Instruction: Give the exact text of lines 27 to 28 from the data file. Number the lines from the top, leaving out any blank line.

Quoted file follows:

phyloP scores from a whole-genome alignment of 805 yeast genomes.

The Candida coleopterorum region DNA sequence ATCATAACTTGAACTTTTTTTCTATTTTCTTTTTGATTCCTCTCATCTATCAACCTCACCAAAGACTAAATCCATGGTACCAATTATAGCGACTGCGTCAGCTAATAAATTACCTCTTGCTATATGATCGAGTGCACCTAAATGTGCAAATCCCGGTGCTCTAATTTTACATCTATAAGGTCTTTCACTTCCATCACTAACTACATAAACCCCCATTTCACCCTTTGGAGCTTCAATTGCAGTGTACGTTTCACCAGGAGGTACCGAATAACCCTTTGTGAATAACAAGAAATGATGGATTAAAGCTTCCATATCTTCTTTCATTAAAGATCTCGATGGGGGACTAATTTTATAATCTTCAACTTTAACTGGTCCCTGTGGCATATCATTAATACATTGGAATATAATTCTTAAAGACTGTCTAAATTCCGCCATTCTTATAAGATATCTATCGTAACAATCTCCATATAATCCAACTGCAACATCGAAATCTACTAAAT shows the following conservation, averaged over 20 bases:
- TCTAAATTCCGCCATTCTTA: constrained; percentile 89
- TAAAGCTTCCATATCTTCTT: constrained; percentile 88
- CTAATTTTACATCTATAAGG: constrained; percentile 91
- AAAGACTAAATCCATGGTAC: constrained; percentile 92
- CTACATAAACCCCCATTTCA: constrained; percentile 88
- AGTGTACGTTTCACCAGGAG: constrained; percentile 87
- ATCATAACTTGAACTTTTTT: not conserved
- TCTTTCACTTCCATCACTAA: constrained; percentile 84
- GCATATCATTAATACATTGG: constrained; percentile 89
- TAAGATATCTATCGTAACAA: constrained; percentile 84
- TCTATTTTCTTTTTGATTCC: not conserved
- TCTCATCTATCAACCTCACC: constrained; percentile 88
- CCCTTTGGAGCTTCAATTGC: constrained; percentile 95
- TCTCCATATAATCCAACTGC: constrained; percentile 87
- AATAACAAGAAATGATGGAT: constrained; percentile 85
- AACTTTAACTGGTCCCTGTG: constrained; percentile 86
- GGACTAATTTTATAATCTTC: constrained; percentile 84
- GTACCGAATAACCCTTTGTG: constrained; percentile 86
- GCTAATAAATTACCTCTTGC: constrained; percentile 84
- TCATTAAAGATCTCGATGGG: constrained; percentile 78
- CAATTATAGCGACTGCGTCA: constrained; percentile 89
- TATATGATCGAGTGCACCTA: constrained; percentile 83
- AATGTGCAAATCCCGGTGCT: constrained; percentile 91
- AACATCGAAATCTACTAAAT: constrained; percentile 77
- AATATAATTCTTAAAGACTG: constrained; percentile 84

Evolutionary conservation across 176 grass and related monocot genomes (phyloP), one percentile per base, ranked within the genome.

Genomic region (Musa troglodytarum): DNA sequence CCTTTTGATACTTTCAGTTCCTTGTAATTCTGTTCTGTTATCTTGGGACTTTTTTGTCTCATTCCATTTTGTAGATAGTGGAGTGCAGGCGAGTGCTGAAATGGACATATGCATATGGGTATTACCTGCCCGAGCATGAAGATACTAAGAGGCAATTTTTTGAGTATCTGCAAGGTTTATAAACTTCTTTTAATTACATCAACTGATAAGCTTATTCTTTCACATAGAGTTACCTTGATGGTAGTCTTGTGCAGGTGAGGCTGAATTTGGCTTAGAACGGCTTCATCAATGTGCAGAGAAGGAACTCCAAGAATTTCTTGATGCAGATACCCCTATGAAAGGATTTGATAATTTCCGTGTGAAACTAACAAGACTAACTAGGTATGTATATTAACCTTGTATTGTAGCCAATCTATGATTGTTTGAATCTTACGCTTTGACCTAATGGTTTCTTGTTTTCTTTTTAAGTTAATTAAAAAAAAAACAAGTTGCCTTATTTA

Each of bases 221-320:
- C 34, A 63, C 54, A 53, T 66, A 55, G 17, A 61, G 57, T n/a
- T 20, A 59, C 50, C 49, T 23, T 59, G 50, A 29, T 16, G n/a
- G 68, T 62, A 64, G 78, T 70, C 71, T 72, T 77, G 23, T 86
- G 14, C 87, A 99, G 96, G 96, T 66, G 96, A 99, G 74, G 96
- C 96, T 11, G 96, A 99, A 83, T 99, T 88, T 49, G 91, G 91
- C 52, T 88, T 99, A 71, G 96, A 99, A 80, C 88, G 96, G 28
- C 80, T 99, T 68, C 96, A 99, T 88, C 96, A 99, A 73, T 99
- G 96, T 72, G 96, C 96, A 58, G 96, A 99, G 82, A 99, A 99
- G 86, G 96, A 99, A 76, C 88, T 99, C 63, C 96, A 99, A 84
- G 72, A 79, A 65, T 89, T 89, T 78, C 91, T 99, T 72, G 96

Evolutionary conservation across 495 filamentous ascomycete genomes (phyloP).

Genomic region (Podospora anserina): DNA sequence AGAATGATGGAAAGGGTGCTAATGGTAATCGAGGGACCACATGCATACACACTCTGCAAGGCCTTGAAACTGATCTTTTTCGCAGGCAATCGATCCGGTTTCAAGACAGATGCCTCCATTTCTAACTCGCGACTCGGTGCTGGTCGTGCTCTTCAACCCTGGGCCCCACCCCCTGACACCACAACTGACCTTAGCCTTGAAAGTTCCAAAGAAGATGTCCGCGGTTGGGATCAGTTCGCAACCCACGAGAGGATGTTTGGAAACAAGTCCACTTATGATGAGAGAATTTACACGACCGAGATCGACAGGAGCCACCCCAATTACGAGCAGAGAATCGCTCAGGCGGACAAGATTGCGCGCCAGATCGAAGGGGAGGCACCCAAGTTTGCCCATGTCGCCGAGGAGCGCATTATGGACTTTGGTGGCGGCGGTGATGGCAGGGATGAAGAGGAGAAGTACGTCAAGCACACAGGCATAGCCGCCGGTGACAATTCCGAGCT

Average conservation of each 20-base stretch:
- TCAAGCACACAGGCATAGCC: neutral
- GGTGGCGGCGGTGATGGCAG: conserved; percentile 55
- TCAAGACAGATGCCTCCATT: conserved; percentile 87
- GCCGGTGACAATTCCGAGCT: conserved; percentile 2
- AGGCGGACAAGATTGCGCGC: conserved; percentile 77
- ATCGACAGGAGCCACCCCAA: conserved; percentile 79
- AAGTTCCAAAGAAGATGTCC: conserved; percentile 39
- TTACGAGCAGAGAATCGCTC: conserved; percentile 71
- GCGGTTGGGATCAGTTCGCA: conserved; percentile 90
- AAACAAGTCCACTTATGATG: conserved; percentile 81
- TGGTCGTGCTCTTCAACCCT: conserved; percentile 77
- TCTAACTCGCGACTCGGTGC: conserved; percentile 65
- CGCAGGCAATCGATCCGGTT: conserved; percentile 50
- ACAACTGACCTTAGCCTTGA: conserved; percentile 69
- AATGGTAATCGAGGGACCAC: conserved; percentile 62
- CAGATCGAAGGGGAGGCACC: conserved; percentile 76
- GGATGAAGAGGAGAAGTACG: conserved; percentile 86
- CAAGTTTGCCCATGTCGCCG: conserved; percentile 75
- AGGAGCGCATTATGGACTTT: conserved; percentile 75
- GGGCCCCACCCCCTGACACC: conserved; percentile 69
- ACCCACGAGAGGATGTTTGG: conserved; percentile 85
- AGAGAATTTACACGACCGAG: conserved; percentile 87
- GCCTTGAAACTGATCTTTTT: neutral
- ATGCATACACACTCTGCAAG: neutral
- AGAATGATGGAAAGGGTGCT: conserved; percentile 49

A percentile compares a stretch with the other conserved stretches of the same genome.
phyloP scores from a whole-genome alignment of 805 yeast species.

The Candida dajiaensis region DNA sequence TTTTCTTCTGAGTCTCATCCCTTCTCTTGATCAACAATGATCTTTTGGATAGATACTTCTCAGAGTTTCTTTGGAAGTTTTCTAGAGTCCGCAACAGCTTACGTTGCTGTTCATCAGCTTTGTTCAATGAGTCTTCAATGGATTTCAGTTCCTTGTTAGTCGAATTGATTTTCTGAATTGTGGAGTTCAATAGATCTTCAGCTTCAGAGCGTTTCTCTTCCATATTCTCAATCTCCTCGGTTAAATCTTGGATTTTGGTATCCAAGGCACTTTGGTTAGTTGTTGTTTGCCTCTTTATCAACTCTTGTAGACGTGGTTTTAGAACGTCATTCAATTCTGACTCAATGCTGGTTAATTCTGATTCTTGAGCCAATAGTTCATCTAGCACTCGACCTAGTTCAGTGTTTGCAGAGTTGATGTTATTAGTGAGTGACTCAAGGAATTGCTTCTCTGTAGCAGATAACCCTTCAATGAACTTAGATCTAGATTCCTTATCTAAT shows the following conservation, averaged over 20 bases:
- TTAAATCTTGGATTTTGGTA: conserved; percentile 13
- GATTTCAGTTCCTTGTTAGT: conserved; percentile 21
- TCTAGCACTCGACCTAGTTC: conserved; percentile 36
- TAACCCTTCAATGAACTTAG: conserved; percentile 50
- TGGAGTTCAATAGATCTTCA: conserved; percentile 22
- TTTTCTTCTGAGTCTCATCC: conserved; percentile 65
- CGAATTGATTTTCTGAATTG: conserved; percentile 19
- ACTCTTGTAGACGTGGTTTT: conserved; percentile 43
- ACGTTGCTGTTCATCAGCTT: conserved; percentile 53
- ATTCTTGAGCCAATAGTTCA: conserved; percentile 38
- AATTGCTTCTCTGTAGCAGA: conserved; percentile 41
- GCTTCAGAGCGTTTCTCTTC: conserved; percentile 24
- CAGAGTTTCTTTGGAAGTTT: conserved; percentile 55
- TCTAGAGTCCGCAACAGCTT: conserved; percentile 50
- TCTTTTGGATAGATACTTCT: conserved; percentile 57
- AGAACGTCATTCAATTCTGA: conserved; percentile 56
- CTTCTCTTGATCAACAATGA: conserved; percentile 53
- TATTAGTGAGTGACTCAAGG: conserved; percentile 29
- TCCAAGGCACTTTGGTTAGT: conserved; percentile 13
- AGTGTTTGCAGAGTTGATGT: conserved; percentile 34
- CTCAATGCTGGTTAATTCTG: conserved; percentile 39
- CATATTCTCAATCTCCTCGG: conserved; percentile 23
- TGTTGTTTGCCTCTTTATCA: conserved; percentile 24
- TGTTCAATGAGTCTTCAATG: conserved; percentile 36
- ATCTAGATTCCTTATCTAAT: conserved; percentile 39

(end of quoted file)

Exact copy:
- AATATAATTCTTAAAGACTG: constrained; percentile 84

Evolutionary conservation across 176 grass and related monocot genomes (phyloP), one percentile per base, ranked within the genome.